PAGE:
I'll be re-thinking my laundry duties, soon, but I also think there might be an opportunity for someone to start a little business here...............It takes me 7 minutes to (spray startch) and iron a shirt,  I'm not very good at it, and I don't use liquid startch.  So roughly 9 - 10 shirts an hour...........

    I ran a custom dressmaking business until about 1988-9, when much of ladies' clothing became so casual, it was very difficult, for me, to make a living in dressmaking.  For a while I did Historical Reproductions, and while that was more lucrative, there wasn't a very big market in our area, at the time,  I worked, mainly, for our State Historical Sites.

      Where I could earn decent money was in mending, and re-styling of formal wear, but again, it was not my work of choice.

    Here is what I'm thinking, for whatever it is worth.   Children still need special occasion clothes, and I do think parents are willing to pay a fair price for very nice things.  Christening, Flower Girl, First Communion, Quincenerea, Sweet 16, Christmas, Easter, holiday and matching outfits for benchmark or family photographs, even Halloween costumes, these are only a few suggestions.  Perhaps there might be a market along some those lines, in your area.

    Also a close friend of mine is successful in making custom draperies, but that takes a drapery board and quite a large workspace, as well as time and transportation to take measurements, do consultations with decorators, and hang the finished products.

    Gail

    1. damascusannie | | #3

      I sort of fell into my quilting business. I happened to show what I was doing to some fellow sewing machine collectors and it just snowballed from there!

    2. BellaGabriella | | #4

      Gail, that was my thinking as far as children's clothing. In fact, most of the sewing I have done for family members have been flower girl gown (DD) altering bridesmaid gowns, maternity maid of honor gown (sister) and most of my children's costumes when they were younger. Right now I am finishing up a dress for my daughter to wear to a wedding this Friday, NEW LOOK #6800, view A&G, out of light blue sparkly satin-type material. Sooooo pretty!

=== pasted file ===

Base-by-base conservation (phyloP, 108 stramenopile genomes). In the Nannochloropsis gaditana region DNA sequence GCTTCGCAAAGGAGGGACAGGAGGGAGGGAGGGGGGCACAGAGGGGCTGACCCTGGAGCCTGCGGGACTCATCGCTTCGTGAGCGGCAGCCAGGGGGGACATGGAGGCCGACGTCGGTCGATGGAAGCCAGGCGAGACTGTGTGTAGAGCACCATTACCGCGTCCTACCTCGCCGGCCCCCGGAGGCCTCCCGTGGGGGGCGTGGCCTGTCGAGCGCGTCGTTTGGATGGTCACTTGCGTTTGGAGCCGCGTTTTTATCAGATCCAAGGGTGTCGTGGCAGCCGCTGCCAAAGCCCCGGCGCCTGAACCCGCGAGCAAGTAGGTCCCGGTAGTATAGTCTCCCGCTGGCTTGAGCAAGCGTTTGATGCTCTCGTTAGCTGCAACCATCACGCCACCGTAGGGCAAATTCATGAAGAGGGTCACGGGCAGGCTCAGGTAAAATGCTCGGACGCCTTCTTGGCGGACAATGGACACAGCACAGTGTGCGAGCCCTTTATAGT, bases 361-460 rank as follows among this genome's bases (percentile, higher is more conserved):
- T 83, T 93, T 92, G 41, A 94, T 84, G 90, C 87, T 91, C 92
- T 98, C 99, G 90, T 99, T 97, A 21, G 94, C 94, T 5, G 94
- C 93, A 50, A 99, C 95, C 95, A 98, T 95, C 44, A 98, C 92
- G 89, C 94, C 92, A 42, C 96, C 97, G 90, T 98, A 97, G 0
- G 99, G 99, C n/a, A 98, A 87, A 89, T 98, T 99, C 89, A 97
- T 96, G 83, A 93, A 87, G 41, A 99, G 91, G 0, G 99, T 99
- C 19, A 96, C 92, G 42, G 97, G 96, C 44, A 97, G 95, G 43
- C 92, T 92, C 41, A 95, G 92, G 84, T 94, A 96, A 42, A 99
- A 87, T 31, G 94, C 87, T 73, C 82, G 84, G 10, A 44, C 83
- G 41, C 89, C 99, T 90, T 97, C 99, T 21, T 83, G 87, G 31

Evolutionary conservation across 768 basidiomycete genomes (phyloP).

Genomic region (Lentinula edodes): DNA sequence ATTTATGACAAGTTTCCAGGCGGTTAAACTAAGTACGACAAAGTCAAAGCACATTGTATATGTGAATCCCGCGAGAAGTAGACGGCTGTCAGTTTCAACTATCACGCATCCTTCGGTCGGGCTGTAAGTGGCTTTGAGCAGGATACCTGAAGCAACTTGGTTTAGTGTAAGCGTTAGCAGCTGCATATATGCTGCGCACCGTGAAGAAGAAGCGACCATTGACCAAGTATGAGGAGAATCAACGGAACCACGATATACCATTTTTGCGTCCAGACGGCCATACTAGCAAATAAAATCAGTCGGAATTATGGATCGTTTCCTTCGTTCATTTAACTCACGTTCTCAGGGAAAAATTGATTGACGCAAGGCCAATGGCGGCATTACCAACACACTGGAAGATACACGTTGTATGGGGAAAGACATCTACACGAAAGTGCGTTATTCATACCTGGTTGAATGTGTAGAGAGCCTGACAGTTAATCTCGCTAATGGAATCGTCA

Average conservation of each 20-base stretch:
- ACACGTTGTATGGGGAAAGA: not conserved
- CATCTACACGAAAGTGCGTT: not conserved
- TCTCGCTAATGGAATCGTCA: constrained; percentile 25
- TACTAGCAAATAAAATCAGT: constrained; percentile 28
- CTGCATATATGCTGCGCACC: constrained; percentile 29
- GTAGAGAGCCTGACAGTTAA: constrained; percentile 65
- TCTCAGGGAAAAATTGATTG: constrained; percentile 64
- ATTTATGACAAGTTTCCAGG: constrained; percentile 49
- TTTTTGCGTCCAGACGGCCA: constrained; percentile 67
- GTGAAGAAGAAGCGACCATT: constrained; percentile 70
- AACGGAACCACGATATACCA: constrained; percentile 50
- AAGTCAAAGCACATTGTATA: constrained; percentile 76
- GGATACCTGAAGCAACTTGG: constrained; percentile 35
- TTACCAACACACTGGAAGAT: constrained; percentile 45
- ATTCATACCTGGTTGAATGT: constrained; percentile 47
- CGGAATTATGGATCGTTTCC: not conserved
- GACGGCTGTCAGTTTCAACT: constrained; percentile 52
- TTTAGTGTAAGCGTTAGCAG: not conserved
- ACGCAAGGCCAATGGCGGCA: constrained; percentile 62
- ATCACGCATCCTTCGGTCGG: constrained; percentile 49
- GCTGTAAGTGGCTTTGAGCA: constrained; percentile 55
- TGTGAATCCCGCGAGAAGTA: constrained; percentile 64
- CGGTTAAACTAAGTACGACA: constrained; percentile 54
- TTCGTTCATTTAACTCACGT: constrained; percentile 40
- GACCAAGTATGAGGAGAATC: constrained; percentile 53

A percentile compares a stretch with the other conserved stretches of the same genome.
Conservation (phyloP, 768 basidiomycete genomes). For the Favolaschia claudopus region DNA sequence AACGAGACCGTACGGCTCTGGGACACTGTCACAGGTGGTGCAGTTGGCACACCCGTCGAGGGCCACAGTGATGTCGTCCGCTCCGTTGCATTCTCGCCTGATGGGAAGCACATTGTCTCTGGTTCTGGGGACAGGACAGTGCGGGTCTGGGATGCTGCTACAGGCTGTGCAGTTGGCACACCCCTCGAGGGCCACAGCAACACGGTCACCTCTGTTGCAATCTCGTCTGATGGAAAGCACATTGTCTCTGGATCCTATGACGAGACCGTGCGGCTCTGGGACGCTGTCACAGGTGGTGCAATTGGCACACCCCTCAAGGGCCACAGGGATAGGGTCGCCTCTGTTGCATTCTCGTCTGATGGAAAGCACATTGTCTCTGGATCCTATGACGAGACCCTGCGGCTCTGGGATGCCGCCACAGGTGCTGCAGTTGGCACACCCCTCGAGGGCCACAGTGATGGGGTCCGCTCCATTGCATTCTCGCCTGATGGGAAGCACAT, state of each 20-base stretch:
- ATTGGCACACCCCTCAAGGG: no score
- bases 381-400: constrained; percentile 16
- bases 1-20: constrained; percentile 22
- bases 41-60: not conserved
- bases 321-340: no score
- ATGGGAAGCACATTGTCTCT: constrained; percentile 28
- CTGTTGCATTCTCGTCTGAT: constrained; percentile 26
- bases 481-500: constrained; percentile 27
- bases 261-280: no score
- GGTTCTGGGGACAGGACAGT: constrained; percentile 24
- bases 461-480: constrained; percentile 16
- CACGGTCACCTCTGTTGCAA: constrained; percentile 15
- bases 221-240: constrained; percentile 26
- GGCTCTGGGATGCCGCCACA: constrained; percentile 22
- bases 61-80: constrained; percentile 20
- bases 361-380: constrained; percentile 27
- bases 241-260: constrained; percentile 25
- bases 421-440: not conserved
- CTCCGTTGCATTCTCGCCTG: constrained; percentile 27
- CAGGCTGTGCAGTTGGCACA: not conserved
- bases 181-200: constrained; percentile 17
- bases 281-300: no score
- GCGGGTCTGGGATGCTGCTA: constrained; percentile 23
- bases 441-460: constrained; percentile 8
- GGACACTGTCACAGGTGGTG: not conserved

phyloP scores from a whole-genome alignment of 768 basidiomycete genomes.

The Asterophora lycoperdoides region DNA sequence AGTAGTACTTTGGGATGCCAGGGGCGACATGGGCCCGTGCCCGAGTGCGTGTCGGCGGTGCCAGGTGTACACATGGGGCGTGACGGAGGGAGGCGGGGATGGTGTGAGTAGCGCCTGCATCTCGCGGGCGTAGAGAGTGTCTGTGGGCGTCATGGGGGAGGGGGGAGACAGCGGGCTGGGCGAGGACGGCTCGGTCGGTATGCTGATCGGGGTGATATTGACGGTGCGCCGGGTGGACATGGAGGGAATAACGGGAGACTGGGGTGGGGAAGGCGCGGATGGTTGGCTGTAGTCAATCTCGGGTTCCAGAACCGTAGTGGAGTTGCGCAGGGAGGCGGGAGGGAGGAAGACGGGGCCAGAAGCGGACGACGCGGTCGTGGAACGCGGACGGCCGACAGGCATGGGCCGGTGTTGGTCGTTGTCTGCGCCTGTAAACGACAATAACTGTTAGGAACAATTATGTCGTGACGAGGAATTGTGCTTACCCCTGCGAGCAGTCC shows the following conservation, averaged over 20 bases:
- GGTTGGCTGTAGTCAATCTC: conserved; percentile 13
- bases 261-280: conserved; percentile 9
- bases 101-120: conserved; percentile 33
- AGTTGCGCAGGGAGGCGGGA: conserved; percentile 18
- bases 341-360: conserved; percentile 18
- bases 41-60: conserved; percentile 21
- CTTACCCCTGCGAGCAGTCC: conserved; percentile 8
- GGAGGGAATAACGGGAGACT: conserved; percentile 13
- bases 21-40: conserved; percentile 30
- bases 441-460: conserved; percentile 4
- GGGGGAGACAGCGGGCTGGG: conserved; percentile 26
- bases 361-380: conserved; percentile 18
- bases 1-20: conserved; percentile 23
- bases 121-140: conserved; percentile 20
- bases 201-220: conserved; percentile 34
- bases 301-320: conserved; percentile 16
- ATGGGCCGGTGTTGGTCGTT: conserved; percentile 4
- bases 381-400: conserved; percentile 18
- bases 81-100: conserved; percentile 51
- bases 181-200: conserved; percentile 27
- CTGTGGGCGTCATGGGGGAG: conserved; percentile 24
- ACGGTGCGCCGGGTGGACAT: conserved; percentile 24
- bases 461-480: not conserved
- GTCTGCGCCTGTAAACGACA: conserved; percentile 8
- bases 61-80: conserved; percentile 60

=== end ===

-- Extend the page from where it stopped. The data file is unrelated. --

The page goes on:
Unfortunately, my stash doesn't include formal wear to make for samples, mostly cottons as I went through a quilt and cloth dollmaking frenzy, which hasn't ended yet. :)

      My thoughts now are more artistic after reading "Quilting Arts" and I've ordered "The Art of Fabric Collage". I'm drifting toward quilted tote bags, small home dec items, baby quilts, car quilts and pillows, diaper bags, maybe cloth dolls, clothing and their accessories. I live in NH and there are many quilters here so I have to be different. I know I should pick one, but I get bored with the same thing and have to switch the mix. I hope this won't be bad for a part-time business.

      Nancy

      1. damascusannie | | #5

        Don't try to limit yourself geographically--the internet is a great way to do business. I wouldn't HAVE a business if it weren't for the 'net. My niche market is sewing machine collectors and there are certainly not nearly enough of them locally to support even the smallest quilting business.